Looking To Our Past To Find Our Way In The Future
As we near the end of the 20th century, there is apprehension and concern about our future. Our political, economic, and social systems do not appear to be serving us well. Technology is a mixed blessing. Awareness of significant threats to our existence is growing. We are beginning to question the value systems underlying out dominant culture.
At the same time, we are more aware that a life of individual fulfillment, freedom, and contribution is possible and that we can achieve this by taking personal responsibility for ourselves, for others, and for the world we live in. This requires each of us who understand the possibilities to give others insights, understanding, and ideas that empower them to act. Positive change lies in our ability to learn, connect, and communicate with one another.
A few years ago, a book, which described how the Indians of the Americas have transformed the world over the last five hundred years, slipped quietly into print.
Jack Weatherford’s Indian Givers, and his subsequent volume, Native Roots, are hailed everywhere for their invaluable contribution to an entirely new understanding of the rich and far-reaching impact of Native Americans on the world.
The arrival of the first Europeans in the Americas began an encounter of such momentous proportions that the effects are only now becoming fully understood. The convergence of people, plants, technology, religions, and social systems created a cultural explosion which Jack Weatherford believes could never be duplicated again unless humans encounter extraterrestrial life.
We have the opportunity to bring the insights found in this powerful global story to an even larger audience through a television series.
This series will do more than attract attention to little known Native contributions. It will give new perspectives that may hold the answers we desperately seek for a better future and perhaps our global survival.
“I can assure you that there is tremendous interest at this time in the entire topic of our Native peoples, their contributions to the world, and the dawning realization that we’ve lost far more than we gained by the destruction of their cultures. A television series like this would rival the Civil War series in widespread interest and educational value.”
Herman Viola, National Museum of Natural History, Smithsonian Institute
“The possibility of making Indian Givers and Native Roots into a television series is a very exciting prospect. The information contained in these books is powerful and vibrant. The production of this proposed subject will be seen as one of the greatest testaments to enlightenment and understanding of the people who have been misunderstood and erroneously believed to have vanished without a trace. It is true for all people that we must understand our history to clearly define a plan for the future.”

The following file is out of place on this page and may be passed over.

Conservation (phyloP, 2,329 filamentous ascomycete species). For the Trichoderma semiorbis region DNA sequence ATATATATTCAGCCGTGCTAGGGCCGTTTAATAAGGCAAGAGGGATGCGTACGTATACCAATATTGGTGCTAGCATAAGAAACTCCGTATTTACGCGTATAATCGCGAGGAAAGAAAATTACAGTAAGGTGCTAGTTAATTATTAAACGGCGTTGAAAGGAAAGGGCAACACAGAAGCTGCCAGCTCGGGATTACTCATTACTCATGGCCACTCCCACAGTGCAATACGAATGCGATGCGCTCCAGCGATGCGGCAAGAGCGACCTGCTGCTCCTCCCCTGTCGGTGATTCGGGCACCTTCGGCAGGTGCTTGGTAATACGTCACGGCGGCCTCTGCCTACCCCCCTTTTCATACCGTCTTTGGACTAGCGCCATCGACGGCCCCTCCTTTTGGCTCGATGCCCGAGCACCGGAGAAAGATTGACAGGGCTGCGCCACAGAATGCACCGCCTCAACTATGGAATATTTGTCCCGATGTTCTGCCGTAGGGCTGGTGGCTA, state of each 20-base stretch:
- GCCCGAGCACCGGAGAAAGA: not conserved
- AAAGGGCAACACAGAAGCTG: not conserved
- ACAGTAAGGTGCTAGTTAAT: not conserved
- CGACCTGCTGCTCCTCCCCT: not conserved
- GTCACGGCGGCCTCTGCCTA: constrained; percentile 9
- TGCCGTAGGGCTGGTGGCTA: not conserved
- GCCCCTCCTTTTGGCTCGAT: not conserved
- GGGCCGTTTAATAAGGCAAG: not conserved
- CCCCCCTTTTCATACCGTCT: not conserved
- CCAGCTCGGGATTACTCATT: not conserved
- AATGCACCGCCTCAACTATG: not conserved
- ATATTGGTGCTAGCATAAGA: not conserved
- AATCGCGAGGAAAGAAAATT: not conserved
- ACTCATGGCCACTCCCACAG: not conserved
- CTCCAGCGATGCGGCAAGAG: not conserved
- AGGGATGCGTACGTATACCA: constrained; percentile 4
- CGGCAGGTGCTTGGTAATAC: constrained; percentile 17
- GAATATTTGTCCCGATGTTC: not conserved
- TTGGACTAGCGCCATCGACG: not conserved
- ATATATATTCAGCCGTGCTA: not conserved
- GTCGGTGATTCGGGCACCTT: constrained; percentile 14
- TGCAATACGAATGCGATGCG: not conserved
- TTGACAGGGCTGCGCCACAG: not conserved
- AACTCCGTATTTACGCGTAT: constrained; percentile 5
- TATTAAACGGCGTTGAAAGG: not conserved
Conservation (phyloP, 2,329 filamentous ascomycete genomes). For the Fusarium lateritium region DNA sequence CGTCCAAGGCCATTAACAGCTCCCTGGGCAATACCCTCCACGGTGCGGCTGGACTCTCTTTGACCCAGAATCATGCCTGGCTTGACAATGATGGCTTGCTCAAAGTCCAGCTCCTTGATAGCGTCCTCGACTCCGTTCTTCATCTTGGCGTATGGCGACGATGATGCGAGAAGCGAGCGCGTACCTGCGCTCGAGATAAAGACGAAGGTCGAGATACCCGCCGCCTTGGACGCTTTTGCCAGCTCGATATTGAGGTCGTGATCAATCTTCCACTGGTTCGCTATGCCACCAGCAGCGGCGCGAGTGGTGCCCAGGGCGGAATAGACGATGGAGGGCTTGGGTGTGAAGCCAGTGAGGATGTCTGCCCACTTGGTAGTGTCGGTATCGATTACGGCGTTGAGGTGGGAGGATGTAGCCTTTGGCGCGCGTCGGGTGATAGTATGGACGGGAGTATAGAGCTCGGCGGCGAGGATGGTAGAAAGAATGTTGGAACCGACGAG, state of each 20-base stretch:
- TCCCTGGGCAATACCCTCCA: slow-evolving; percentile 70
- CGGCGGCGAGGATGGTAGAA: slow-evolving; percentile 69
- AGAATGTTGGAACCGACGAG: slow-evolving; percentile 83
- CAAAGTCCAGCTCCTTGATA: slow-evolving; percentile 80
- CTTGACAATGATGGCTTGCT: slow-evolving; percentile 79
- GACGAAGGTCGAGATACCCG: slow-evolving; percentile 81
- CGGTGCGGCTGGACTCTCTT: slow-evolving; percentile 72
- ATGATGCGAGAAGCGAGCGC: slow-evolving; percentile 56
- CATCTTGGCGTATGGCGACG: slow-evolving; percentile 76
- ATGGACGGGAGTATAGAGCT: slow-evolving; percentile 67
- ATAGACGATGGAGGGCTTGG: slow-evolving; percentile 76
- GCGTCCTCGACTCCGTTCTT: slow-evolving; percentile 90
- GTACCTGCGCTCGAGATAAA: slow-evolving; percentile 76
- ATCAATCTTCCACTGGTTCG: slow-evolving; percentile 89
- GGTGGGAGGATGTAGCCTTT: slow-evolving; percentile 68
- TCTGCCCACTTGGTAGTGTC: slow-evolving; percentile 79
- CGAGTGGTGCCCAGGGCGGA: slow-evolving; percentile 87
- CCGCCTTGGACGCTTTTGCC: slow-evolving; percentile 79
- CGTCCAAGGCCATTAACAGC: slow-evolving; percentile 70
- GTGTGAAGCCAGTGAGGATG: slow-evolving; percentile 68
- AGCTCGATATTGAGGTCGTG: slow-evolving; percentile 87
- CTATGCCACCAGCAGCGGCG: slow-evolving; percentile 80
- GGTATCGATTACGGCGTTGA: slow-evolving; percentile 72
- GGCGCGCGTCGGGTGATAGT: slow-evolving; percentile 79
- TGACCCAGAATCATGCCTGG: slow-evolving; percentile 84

Wilma P. Mankiller, Principal Chief, Cherokee Nation
Our objective is to raise awareness and appreciation for Native American achievements, to stimulate interest in learning more about the past, present and future benefits and value of the Native world view, and to use our storytelling, communication, and marketing capabilities to accomplish this with the widest possible audience.
A vast, receptive audience is in place to hear the story Jack Weatherford has to tell and, most importantly, to begin to credit Native American people for their enormous contributions to human civilization.”
Stephen Steinlight, National Conference of Christians and Jews
The Audience is Ready
The timing of this project capitalizes on the growing attention and interest in the culture, knowledge, and vision of native people – an interest that has spread throughout North America and is evident worldwide.
The recent number and quality of books and movies centering on native people has endeavored to respond to this explosion in interest and demand. Jack Weatherford’s books, translated into French, German and Italian, have sold hundreds of thousands of copies generating interest on both sides of the Atlantic. Many teachers are actively using the Indian Givers text because it brings together information that was unavailable in a single, readable interdisciplinary book.
“Jack Weatherford is writing for the big audience because it’s time for all of us to know about this and it’s something all of us should be talking about”
Zaida Giraldo, Historian
With the interest in Native People and the rebirth of their prominence in the artistic, political, social, and environmental fields, it is time this story reached the wider audience that television can deliver.
The series will give people a greater understanding and appreciation of Native contributions and the role that American Indians and their traditions have played in the evolution of civilization. The image of Native People will be transformed into one of the well-deserved pride and dignity based on their achievements in many vital spheres of human activity.
The world is seeking new ideas, new understanding, and new values. Native Roots will reveal the depths of the gifts and the power of the insights that are just beginning to be perceived, knowledge with the potential to change the world in the future as much as it has in the past.
This is an opportunity to pass on the gifts that may hold the answers to ensure our future. The audience for Native Roots is ready.
“I can think of no better base of prose and insightful research upon which to base a television production than Jack Weatherford’s writing. Spanning both hemispheres and a myriad of rich cultures, your visual possibilities are mind numbing. The global interest in Native America is far beyond mere exotic fascination but rather a searching for answers to the problems faced by all of us fellow travelers on the spaceship earth. The answers we suspect have existed for thousands of years in Native America but we were not paying attention.”
Gary Avey, Publisher Native Peoples Magazine
Description of the Series